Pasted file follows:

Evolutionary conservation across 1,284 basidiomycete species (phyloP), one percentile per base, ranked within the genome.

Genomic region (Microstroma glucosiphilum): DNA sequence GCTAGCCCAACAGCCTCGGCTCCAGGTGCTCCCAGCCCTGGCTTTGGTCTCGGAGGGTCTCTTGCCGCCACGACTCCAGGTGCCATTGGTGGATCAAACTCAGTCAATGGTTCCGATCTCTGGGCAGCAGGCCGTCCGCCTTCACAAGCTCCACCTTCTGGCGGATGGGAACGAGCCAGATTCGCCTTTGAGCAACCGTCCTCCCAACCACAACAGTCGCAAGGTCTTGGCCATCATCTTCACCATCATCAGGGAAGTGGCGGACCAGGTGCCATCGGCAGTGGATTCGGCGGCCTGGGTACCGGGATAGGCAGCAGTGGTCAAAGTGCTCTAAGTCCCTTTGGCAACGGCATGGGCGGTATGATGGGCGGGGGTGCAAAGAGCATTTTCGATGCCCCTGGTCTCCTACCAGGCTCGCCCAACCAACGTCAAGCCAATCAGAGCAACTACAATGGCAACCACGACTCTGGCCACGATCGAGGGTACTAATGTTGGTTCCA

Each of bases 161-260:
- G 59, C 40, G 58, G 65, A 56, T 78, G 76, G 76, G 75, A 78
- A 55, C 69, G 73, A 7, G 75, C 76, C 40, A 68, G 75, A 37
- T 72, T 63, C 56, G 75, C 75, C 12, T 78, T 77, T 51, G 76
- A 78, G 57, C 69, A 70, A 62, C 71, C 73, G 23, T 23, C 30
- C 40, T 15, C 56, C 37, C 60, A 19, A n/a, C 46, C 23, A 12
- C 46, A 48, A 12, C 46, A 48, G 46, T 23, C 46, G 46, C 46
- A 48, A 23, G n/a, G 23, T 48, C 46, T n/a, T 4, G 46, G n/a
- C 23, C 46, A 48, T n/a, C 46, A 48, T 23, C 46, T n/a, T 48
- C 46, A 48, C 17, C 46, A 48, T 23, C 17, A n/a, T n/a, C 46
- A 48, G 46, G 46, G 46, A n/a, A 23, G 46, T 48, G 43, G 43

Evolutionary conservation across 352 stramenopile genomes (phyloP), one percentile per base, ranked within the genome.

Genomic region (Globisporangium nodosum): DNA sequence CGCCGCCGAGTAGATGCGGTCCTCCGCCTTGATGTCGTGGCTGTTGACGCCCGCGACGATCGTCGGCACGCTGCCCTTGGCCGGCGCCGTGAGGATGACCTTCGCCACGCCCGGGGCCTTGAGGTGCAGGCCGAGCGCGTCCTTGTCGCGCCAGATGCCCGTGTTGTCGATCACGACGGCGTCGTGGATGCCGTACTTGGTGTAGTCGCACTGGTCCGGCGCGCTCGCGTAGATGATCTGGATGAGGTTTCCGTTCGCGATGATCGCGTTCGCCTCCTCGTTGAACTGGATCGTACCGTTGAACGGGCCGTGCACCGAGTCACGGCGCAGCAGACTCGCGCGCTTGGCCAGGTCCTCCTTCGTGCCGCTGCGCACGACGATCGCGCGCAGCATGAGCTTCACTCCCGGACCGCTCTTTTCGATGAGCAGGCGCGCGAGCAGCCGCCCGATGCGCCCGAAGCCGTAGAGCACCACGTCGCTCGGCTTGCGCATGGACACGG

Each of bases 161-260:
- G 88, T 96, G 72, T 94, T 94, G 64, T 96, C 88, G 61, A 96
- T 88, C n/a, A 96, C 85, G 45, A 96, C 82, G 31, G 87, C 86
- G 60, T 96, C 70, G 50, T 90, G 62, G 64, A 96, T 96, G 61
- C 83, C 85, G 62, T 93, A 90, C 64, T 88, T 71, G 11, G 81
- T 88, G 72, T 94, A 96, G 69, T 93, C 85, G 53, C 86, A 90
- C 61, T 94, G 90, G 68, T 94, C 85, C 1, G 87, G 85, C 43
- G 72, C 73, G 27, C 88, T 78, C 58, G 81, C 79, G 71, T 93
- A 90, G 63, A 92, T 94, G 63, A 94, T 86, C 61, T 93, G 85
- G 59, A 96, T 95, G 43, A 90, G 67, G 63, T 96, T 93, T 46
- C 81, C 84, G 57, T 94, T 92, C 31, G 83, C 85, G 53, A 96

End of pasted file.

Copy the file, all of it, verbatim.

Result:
Evolutionary conservation across 1,284 basidiomycete species (phyloP), one percentile per base, ranked within the genome.

Genomic region (Microstroma glucosiphilum): DNA sequence GCTAGCCCAACAGCCTCGGCTCCAGGTGCTCCCAGCCCTGGCTTTGGTCTCGGAGGGTCTCTTGCCGCCACGACTCCAGGTGCCATTGGTGGATCAAACTCAGTCAATGGTTCCGATCTCTGGGCAGCAGGCCGTCCGCCTTCACAAGCTCCACCTTCTGGCGGATGGGAACGAGCCAGATTCGCCTTTGAGCAACCGTCCTCCCAACCACAACAGTCGCAAGGTCTTGGCCATCATCTTCACCATCATCAGGGAAGTGGCGGACCAGGTGCCATCGGCAGTGGATTCGGCGGCCTGGGTACCGGGATAGGCAGCAGTGGTCAAAGTGCTCTAAGTCCCTTTGGCAACGGCATGGGCGGTATGATGGGCGGGGGTGCAAAGAGCATTTTCGATGCCCCTGGTCTCCTACCAGGCTCGCCCAACCAACGTCAAGCCAATCAGAGCAACTACAATGGCAACCACGACTCTGGCCACGATCGAGGGTACTAATGTTGGTTCCA

Each of bases 161-260:
- G 59, C 40, G 58, G 65, A 56, T 78, G 76, G 76, G 75, A 78
- A 55, C 69, G 73, A 7, G 75, C 76, C 40, A 68, G 75, A 37
- T 72, T 63, C 56, G 75, C 75, C 12, T 78, T 77, T 51, G 76
- A 78, G 57, C 69, A 70, A 62, C 71, C 73, G 23, T 23, C 30
- C 40, T 15, C 56, C 37, C 60, A 19, A n/a, C 46, C 23, A 12
- C 46, A 48, A 12, C 46, A 48, G 46, T 23, C 46, G 46, C 46
- A 48, A 23, G n/a, G 23, T 48, C 46, T n/a, T 4, G 46, G n/a
- C 23, C 46, A 48, T n/a, C 46, A 48, T 23, C 46, T n/a, T 48
- C 46, A 48, C 17, C 46, A 48, T 23, C 17, A n/a, T n/a, C 46
- A 48, G 46, G 46, G 46, A n/a, A 23, G 46, T 48, G 43, G 43

Evolutionary conservation across 352 stramenopile genomes (phyloP), one percentile per base, ranked within the genome.

Genomic region (Globisporangium nodosum): DNA sequence CGCCGCCGAGTAGATGCGGTCCTCCGCCTTGATGTCGTGGCTGTTGACGCCCGCGACGATCGTCGGCACGCTGCCCTTGGCCGGCGCCGTGAGGATGACCTTCGCCACGCCCGGGGCCTTGAGGTGCAGGCCGAGCGCGTCCTTGTCGCGCCAGATGCCCGTGTTGTCGATCACGACGGCGTCGTGGATGCCGTACTTGGTGTAGTCGCACTGGTCCGGCGCGCTCGCGTAGATGATCTGGATGAGGTTTCCGTTCGCGATGATCGCGTTCGCCTCCTCGTTGAACTGGATCGTACCGTTGAACGGGCCGTGCACCGAGTCACGGCGCAGCAGACTCGCGCGCTTGGCCAGGTCCTCCTTCGTGCCGCTGCGCACGACGATCGCGCGCAGCATGAGCTTCACTCCCGGACCGCTCTTTTCGATGAGCAGGCGCGCGAGCAGCCGCCCGATGCGCCCGAAGCCGTAGAGCACCACGTCGCTCGGCTTGCGCATGGACACGG

Each of bases 161-260:
- G 88, T 96, G 72, T 94, T 94, G 64, T 96, C 88, G 61, A 96
- T 88, C n/a, A 96, C 85, G 45, A 96, C 82, G 31, G 87, C 86
- G 60, T 96, C 70, G 50, T 90, G 62, G 64, A 96, T 96, G 61
- C 83, C 85, G 62, T 93, A 90, C 64, T 88, T 71, G 11, G 81
- T 88, G 72, T 94, A 96, G 69, T 93, C 85, G 53, C 86, A 90
- C 61, T 94, G 90, G 68, T 94, C 85, C 1, G 87, G 85, C 43
- G 72, C 73, G 27, C 88, T 78, C 58, G 81, C 79, G 71, T 93
- A 90, G 63, A 92, T 94, G 63, A 94, T 86, C 61, T 93, G 85
- G 59, A 96, T 95, G 43, A 90, G 67, G 63, T 96, T 93, T 46
- C 81, C 84, G 57, T 94, T 92, C 31, G 83, C 85, G 53, A 96